I sell items on eBay and enjoy teaching others how to make money with eBay auctions, but I admit to doing my fair share of buying, too. Recently I found a few items I wanted to add to my collection, and even though I knew the items would go for several hundred dollars, I noticed the seller began the auction price at 99 cents. Is this a good idea?
Turns out that it's an excellent idea. A recent study performed by the London Business School and two professors from Northwestern University proved that items that were posted with an opening price of one penny actually ended up selling at “significantly higher" prices than auctions for the same item that began at higher prices.
Why does this work so well? The biggest reason is the psychological impact on buyers. Everyone loves a bargain, and a price of one cent is going to get everyone's attention. Obviously the item won't end up selling for that price, but it does tend to get more attention. Let's say you do a search on Nikon cameras (one of the items included in the study). You see 20 of them, and one of them has a price of 99 cents. Even though you know you're not going to win the auction with that bid, you're very likely to click on the listing. And as an eBay seller, we know that the first battle is to get potential buyers to look at your listing!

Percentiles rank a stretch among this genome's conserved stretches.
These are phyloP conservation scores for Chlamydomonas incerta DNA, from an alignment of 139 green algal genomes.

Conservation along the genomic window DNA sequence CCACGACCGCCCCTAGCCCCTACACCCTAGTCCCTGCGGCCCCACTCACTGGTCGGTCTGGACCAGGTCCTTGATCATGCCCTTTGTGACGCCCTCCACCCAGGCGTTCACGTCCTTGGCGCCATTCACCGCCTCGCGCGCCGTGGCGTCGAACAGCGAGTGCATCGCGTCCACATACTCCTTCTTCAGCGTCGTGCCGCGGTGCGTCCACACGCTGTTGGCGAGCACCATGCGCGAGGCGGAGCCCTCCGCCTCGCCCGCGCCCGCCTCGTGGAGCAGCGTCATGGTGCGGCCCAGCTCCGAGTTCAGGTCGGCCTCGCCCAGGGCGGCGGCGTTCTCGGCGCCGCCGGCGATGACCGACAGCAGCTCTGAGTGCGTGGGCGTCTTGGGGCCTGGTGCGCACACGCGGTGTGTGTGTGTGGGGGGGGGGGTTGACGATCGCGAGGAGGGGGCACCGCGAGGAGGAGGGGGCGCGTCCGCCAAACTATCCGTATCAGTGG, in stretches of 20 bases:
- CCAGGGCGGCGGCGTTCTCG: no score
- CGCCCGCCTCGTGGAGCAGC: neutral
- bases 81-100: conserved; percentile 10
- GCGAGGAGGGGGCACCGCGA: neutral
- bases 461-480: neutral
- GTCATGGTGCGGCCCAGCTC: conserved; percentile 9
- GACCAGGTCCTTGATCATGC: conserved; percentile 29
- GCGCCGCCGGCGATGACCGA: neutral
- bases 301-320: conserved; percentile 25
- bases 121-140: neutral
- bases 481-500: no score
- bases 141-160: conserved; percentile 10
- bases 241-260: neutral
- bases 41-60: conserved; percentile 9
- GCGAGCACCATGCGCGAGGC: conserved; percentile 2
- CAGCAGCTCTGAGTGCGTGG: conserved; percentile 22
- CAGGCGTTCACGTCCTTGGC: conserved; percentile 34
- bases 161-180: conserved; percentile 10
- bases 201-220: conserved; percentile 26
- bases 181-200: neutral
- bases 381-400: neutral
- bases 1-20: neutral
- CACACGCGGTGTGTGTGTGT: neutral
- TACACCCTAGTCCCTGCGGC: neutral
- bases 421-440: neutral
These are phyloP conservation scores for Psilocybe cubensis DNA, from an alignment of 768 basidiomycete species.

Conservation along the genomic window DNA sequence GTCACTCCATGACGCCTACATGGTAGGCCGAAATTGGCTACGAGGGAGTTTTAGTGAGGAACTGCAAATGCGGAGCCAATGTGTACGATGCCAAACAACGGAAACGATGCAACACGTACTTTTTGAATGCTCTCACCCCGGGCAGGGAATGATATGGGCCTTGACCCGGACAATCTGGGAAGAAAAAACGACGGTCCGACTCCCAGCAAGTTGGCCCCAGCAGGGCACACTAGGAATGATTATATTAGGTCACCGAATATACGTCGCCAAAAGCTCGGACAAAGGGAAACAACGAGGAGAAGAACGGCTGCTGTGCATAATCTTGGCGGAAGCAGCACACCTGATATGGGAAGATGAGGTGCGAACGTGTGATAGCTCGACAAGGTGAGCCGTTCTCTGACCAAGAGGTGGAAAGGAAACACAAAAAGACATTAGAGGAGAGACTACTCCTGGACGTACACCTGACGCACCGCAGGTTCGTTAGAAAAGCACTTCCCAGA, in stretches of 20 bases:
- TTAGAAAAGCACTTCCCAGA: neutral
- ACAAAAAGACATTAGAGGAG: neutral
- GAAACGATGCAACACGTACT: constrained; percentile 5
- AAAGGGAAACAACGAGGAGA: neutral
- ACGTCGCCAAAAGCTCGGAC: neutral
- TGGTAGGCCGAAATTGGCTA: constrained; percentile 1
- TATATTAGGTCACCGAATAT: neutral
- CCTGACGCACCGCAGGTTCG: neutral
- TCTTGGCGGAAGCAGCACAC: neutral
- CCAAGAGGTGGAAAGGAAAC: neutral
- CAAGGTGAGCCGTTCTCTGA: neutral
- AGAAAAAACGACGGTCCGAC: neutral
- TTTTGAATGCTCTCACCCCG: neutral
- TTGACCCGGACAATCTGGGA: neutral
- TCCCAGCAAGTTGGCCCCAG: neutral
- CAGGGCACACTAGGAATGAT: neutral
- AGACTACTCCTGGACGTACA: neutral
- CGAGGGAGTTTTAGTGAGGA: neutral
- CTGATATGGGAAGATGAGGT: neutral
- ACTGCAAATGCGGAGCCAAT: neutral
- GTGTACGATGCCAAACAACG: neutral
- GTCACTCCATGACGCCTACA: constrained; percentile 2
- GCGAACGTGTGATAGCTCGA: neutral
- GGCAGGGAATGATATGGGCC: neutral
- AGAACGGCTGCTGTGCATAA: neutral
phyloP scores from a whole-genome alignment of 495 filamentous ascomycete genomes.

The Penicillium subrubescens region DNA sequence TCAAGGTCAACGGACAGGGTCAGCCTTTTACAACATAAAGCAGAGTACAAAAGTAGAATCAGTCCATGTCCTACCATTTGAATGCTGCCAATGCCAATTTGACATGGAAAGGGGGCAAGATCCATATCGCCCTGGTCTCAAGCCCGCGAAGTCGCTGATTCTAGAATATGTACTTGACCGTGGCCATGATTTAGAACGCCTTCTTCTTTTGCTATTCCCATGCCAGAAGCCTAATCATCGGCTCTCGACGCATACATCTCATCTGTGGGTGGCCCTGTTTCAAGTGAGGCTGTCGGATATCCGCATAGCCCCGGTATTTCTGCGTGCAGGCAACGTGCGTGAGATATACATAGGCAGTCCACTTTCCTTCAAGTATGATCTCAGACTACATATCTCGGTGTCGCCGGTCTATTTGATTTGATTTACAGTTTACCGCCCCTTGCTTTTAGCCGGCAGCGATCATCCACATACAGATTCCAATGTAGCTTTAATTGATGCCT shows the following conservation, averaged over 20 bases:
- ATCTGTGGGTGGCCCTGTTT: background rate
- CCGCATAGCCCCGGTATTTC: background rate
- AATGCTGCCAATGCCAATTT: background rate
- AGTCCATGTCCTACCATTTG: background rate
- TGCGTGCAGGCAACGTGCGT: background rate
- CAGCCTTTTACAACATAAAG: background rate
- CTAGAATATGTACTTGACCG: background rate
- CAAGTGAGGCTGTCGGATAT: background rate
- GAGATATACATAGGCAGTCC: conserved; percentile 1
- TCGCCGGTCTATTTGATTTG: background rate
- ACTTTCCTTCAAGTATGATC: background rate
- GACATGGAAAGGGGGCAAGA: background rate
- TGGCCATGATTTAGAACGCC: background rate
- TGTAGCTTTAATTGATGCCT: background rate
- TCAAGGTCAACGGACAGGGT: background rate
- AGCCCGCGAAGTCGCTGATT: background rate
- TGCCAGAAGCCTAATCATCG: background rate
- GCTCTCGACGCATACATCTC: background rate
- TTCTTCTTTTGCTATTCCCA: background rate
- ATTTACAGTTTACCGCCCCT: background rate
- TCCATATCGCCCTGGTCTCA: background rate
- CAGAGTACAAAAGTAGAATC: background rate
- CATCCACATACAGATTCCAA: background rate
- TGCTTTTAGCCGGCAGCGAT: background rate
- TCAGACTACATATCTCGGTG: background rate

There's always an exception to the rule, and according to the study, if you're selling a “niche item" - an item that is intended for a specialized audience that you're not expecting a great deal of bidding on - then you should start with a price closer to what you actually expect to get.
Even if you're concerned about getting less than you hoped for, don't try to lower the price on the item by making it up with shipping overcharges. I've seen sellers put a “Buy It Now" item up for a couple of dollars less than other sellers, but they were charging $7 to ship something that should have cost no more than $2. eBay is also starting to crack down on shipping overcharges, and even if that proves to be ineffective, I can tell you from personal experience as an eBay buyer that your customers will never forget being overcharged for shipping - and there's a good chance that these overcharges will stop them from becoming your customers to begin with!
Aim for a fair profit, price your items accordingly, and you'll be on your way to making money with eBay auctions.
Just as your item description and starting price affect the number of bids you get, so does the timing of your posting. We'll discuss that tomorrow in my next eBay home business tutorial!
Chris Bryant is an eight-year veteran of eBay, and he wants eBay to change your life for the better just as it’s done for him! Visit http://www.freeebayauctiontutorials.com for his latest FREE eBay and eBay auction tutorial! Learn how to make money on eBay. It’s easier than you think!